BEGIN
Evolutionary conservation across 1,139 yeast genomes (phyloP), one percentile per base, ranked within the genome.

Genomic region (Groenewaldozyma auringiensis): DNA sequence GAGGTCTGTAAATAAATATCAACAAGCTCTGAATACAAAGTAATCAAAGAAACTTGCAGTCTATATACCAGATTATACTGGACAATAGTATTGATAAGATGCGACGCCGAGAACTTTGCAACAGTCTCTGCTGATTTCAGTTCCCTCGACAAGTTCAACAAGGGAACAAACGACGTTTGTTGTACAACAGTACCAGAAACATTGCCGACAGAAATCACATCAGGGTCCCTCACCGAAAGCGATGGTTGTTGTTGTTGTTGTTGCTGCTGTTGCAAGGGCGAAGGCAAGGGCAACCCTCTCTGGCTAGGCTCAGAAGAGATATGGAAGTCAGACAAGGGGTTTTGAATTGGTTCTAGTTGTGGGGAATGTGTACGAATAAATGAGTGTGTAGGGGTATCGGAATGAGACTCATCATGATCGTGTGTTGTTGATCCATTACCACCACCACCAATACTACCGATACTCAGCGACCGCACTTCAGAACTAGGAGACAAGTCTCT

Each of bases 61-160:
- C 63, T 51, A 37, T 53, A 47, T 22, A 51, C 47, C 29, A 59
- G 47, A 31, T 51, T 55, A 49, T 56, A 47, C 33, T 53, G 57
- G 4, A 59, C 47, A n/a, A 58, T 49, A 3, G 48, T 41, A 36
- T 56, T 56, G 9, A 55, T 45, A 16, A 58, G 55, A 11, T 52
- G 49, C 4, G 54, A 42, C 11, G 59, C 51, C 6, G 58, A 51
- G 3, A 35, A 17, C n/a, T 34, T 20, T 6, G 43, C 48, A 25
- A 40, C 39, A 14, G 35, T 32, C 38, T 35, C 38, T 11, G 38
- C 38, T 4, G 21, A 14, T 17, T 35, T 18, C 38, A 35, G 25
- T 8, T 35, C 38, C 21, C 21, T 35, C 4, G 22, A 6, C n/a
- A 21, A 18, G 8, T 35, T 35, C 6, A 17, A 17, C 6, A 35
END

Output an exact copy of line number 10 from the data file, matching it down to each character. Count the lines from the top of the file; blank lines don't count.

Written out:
- A 40, C 39, A 14, G 35, T 32, C 38, T 35, C 38, T 11, G 38